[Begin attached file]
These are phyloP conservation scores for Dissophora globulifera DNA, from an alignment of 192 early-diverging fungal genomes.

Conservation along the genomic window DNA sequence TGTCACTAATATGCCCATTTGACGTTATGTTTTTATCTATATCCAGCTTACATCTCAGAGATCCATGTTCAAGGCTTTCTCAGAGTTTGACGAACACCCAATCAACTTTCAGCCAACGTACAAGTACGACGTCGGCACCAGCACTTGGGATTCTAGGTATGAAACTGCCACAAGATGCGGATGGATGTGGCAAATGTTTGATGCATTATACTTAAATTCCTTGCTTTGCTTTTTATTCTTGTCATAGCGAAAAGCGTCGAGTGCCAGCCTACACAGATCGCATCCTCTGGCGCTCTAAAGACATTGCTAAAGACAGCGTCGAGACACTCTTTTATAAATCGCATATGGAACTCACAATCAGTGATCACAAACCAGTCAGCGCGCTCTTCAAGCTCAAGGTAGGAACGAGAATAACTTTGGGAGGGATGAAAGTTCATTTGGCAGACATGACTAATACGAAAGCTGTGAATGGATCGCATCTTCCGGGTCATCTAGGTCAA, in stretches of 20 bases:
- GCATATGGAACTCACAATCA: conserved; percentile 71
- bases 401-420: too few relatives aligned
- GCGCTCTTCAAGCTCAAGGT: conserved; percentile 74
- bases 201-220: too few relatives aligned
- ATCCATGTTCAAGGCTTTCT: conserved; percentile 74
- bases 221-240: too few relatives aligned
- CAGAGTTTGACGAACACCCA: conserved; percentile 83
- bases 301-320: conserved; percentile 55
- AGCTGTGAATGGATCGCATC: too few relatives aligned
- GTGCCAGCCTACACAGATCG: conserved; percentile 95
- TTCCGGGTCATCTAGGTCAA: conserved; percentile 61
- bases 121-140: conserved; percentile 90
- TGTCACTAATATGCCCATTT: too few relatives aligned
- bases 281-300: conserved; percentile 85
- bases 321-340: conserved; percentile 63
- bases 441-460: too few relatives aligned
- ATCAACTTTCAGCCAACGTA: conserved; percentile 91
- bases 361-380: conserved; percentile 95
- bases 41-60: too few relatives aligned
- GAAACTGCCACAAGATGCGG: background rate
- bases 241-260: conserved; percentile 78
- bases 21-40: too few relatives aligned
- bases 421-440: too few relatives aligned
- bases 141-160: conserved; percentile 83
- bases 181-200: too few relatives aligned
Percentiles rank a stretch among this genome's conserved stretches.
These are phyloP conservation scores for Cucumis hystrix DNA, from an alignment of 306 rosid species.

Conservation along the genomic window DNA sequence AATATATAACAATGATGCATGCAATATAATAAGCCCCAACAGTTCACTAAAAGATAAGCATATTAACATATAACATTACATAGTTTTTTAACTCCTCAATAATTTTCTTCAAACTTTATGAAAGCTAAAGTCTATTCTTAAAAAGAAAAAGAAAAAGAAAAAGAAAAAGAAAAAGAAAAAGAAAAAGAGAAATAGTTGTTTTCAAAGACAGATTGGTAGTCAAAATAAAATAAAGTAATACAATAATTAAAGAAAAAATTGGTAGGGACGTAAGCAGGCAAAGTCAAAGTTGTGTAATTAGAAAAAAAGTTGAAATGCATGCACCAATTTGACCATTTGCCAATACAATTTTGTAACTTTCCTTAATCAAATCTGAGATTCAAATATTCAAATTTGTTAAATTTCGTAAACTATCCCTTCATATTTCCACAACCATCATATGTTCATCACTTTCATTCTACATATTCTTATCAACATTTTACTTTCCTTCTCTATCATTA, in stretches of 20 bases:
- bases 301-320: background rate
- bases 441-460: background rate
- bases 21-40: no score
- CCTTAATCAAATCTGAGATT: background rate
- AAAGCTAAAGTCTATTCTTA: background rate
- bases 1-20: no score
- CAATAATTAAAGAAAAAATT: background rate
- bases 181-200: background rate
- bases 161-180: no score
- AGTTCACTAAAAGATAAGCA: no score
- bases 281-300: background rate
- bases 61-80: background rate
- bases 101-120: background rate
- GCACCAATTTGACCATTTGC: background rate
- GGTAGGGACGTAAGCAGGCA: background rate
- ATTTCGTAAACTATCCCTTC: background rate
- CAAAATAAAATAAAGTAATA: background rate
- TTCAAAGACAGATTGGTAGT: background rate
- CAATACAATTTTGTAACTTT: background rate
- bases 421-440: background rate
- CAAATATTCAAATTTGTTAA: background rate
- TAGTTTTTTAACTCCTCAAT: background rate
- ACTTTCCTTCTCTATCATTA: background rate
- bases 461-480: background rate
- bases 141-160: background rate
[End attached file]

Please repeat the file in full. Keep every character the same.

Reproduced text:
These are phyloP conservation scores for Dissophora globulifera DNA, from an alignment of 192 early-diverging fungal genomes.

Conservation along the genomic window DNA sequence TGTCACTAATATGCCCATTTGACGTTATGTTTTTATCTATATCCAGCTTACATCTCAGAGATCCATGTTCAAGGCTTTCTCAGAGTTTGACGAACACCCAATCAACTTTCAGCCAACGTACAAGTACGACGTCGGCACCAGCACTTGGGATTCTAGGTATGAAACTGCCACAAGATGCGGATGGATGTGGCAAATGTTTGATGCATTATACTTAAATTCCTTGCTTTGCTTTTTATTCTTGTCATAGCGAAAAGCGTCGAGTGCCAGCCTACACAGATCGCATCCTCTGGCGCTCTAAAGACATTGCTAAAGACAGCGTCGAGACACTCTTTTATAAATCGCATATGGAACTCACAATCAGTGATCACAAACCAGTCAGCGCGCTCTTCAAGCTCAAGGTAGGAACGAGAATAACTTTGGGAGGGATGAAAGTTCATTTGGCAGACATGACTAATACGAAAGCTGTGAATGGATCGCATCTTCCGGGTCATCTAGGTCAA, in stretches of 20 bases:
- GCATATGGAACTCACAATCA: conserved; percentile 71
- bases 401-420: too few relatives aligned
- GCGCTCTTCAAGCTCAAGGT: conserved; percentile 74
- bases 201-220: too few relatives aligned
- ATCCATGTTCAAGGCTTTCT: conserved; percentile 74
- bases 221-240: too few relatives aligned
- CAGAGTTTGACGAACACCCA: conserved; percentile 83
- bases 301-320: conserved; percentile 55
- AGCTGTGAATGGATCGCATC: too few relatives aligned
- GTGCCAGCCTACACAGATCG: conserved; percentile 95
- TTCCGGGTCATCTAGGTCAA: conserved; percentile 61
- bases 121-140: conserved; percentile 90
- TGTCACTAATATGCCCATTT: too few relatives aligned
- bases 281-300: conserved; percentile 85
- bases 321-340: conserved; percentile 63
- bases 441-460: too few relatives aligned
- ATCAACTTTCAGCCAACGTA: conserved; percentile 91
- bases 361-380: conserved; percentile 95
- bases 41-60: too few relatives aligned
- GAAACTGCCACAAGATGCGG: background rate
- bases 241-260: conserved; percentile 78
- bases 21-40: too few relatives aligned
- bases 421-440: too few relatives aligned
- bases 141-160: conserved; percentile 83
- bases 181-200: too few relatives aligned
Percentiles rank a stretch among this genome's conserved stretches.
These are phyloP conservation scores for Cucumis hystrix DNA, from an alignment of 306 rosid species.

Conservation along the genomic window DNA sequence AATATATAACAATGATGCATGCAATATAATAAGCCCCAACAGTTCACTAAAAGATAAGCATATTAACATATAACATTACATAGTTTTTTAACTCCTCAATAATTTTCTTCAAACTTTATGAAAGCTAAAGTCTATTCTTAAAAAGAAAAAGAAAAAGAAAAAGAAAAAGAAAAAGAAAAAGAAAAAGAGAAATAGTTGTTTTCAAAGACAGATTGGTAGTCAAAATAAAATAAAGTAATACAATAATTAAAGAAAAAATTGGTAGGGACGTAAGCAGGCAAAGTCAAAGTTGTGTAATTAGAAAAAAAGTTGAAATGCATGCACCAATTTGACCATTTGCCAATACAATTTTGTAACTTTCCTTAATCAAATCTGAGATTCAAATATTCAAATTTGTTAAATTTCGTAAACTATCCCTTCATATTTCCACAACCATCATATGTTCATCACTTTCATTCTACATATTCTTATCAACATTTTACTTTCCTTCTCTATCATTA, in stretches of 20 bases:
- bases 301-320: background rate
- bases 441-460: background rate
- bases 21-40: no score
- CCTTAATCAAATCTGAGATT: background rate
- AAAGCTAAAGTCTATTCTTA: background rate
- bases 1-20: no score
- CAATAATTAAAGAAAAAATT: background rate
- bases 181-200: background rate
- bases 161-180: no score
- AGTTCACTAAAAGATAAGCA: no score
- bases 281-300: background rate
- bases 61-80: background rate
- bases 101-120: background rate
- GCACCAATTTGACCATTTGC: background rate
- GGTAGGGACGTAAGCAGGCA: background rate
- ATTTCGTAAACTATCCCTTC: background rate
- CAAAATAAAATAAAGTAATA: background rate
- TTCAAAGACAGATTGGTAGT: background rate
- CAATACAATTTTGTAACTTT: background rate
- bases 421-440: background rate
- CAAATATTCAAATTTGTTAA: background rate
- TAGTTTTTTAACTCCTCAAT: background rate
- ACTTTCCTTCTCTATCATTA: background rate
- bases 461-480: background rate
- bases 141-160: background rate